When writers are asked how to write well, they often reflexively talk about their childhood and how they became writers. James Joyce did it, George Orwell did it, and Steven King did it. I thought this was a strange pattern at first, but now I understand it. Writing well is not just about clarity and omitting needless words—it goes all the way down to the core of a person, and so writers tend to tell you about who they are to explain how or why they write as they do.
Many of us had that one teacher. That one horrible teacher who either hated you, or you hated, or both. I thought long about whether I should protect the names of the guilty, but I think we should all be held accountable for our actions, good or bad, and so I’ll tell you that her name was Professor Ellen Cooney of the MIT writing department. I have encountered many people over the years who disagree with me, insult me, or stand in my way, but never before or since Professor Cooney did I actually think to myself, “At least she will probably be dead before me because she’s older.”
Before we get to her, I’ll tell you about what happened eight years earlier, in 7th grade. I was in Algebra I, an advanced math class for a 7th grader, because my 6th grade teacher said I was good at math. I had no idea I was good at math before that as I wasn’t particularly good at arithmetic. (Just as writing isn’t spelling—math isn’t arithmetic, so I’d be ok in that class.) After the first test in that class, my friend got a perfect score and I didn’t do very well. I thought back to all the episodes of Star Trek I watched every weeknight at midnight during the summer, and about how Mr. Spock would have gotten a perfect score, too. And how could anyone not get a perfect score? You just follow things through to their logical conclusion and you get the right answer. From that day on, I was good at math and I liked it (and science, too). That’s where my head was.
Except for a girl, that is. Her name was Jenny Sime. I said I’d mention the names of the guilty, so it’s only fair that I mention the names of the innocent, too. (Dear Jenny: did you notice the ironic double meaning of the word “innocent,” as applied to you?) Jenny and I loved ironic double meanings. I talked to her on the phone often, for hours. She was there when the wet cement of my personality was hardening, and I can still feel her impression. We each delighted in the use of language, always saying things without saying them. We understood each other, and even if our classmates could have listened in, they would not have grasped our subtlety. I learned to choose my words carefully with Jenny Sime, and to give them just the right shade of meaning. She gave me plenty of practice, too. I don’t know how much of language ability comes from nature and how much comes from nurture, but it’s probably no coincidence that I had so much practice with language at that young age, and that I’m so adept with it now.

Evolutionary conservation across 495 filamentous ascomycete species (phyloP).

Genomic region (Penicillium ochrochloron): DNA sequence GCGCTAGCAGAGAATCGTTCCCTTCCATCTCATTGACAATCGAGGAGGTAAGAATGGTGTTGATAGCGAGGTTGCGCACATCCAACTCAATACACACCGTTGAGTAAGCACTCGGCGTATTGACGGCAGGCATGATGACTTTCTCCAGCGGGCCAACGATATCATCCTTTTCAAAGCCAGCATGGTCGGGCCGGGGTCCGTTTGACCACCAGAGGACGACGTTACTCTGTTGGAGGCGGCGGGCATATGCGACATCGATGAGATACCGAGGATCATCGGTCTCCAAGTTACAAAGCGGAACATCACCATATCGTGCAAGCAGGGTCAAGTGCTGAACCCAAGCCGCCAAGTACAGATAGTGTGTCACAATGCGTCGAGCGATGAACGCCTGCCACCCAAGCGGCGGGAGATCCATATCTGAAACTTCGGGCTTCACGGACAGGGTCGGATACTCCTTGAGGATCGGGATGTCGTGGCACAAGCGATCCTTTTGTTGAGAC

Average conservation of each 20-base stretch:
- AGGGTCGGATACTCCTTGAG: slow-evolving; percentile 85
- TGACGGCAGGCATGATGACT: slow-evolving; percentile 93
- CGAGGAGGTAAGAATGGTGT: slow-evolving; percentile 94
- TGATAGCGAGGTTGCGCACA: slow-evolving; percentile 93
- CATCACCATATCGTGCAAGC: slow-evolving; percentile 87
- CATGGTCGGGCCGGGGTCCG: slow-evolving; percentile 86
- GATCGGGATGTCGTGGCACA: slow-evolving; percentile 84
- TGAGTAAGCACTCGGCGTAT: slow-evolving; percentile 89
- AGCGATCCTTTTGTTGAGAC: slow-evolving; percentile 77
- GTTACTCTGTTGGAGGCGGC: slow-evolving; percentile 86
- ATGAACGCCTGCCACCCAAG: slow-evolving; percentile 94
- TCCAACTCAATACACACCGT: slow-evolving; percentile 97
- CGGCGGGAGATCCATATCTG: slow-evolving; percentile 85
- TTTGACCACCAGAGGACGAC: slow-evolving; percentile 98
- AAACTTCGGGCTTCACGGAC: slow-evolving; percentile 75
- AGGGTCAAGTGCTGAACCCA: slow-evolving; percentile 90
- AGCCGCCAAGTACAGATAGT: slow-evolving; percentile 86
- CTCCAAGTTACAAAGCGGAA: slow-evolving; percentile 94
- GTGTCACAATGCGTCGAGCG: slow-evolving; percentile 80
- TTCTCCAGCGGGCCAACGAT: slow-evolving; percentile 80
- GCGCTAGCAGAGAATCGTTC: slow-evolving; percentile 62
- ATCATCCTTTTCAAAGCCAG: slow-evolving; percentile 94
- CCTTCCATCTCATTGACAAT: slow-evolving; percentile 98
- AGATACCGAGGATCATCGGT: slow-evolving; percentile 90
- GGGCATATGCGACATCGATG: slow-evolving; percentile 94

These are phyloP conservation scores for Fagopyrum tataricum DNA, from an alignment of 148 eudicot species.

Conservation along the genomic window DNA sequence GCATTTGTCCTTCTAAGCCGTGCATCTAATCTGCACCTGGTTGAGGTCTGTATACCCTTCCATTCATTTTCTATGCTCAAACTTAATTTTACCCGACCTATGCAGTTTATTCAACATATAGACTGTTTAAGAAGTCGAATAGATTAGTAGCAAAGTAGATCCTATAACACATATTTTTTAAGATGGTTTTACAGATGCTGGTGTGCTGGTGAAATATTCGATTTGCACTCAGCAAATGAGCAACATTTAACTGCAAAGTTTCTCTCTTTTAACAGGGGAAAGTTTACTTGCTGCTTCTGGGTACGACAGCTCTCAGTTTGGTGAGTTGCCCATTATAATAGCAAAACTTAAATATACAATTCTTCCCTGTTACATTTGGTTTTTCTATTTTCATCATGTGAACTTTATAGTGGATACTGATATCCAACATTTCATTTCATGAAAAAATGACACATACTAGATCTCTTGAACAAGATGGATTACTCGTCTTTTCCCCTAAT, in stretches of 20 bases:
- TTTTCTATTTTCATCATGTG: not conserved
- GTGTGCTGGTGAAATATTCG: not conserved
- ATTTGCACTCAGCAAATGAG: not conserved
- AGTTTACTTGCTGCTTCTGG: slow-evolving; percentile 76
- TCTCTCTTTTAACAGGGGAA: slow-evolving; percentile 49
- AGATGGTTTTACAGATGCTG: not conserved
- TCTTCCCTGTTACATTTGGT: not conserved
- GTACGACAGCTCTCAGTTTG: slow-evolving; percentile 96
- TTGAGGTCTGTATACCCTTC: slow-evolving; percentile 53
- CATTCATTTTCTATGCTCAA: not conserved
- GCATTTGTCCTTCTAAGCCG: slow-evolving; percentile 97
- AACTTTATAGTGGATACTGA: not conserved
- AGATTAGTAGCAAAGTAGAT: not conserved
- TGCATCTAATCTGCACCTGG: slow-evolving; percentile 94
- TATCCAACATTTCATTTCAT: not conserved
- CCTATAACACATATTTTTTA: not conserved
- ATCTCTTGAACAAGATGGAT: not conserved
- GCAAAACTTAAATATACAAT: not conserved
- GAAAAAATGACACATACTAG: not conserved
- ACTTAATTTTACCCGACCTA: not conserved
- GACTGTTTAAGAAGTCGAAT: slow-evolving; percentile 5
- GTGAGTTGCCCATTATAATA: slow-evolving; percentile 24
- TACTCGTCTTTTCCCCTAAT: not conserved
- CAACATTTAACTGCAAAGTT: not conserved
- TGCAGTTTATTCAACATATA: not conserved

I got an A on every essay in every English class all four years of high school. I was not “one of them,” though, the literature kids I mean. I wasn’t into poetry or literature or reading any of that squishy stuff. I was the math and science kid who stopped by English class to get his A, usually causing a lot of trouble and debate. English teachers and I never had much regard for each other, and I knew some of them absolutely cringed at giving me those A’s, but what else could they do? I remember thinking at one point in high school that it would be an ultimate joke of the universe after all my hating of English classes if I would somehow end up a writer instead of a mathematician or physicist. (Note to the universe: nice one.)
By the time I encountered Ellen Cooney, I knew how to write and I knew how to get an A on a writing assignment. I started her class by writing a short story in the style of Jack London (my choice) about a man and his dog. I thought it was pretty good. She hated it. The narrator actively judged the man in the first and last sentence of the story, on purpose. She hated that even more.
I didn’t know exactly why she hated it, and I wasn’t used to that kind of reaction. She kept saying, “It’s not literature! We write literature here.” It took me the whole semester to even get an inkling of what literature meant to her. It seemed mostly to mean, “boring stuff written by the students who I personally like talking to in class.” She said my story was too fake and she wouldn’t even accept it, much less grade it. She said I had to write another story instead.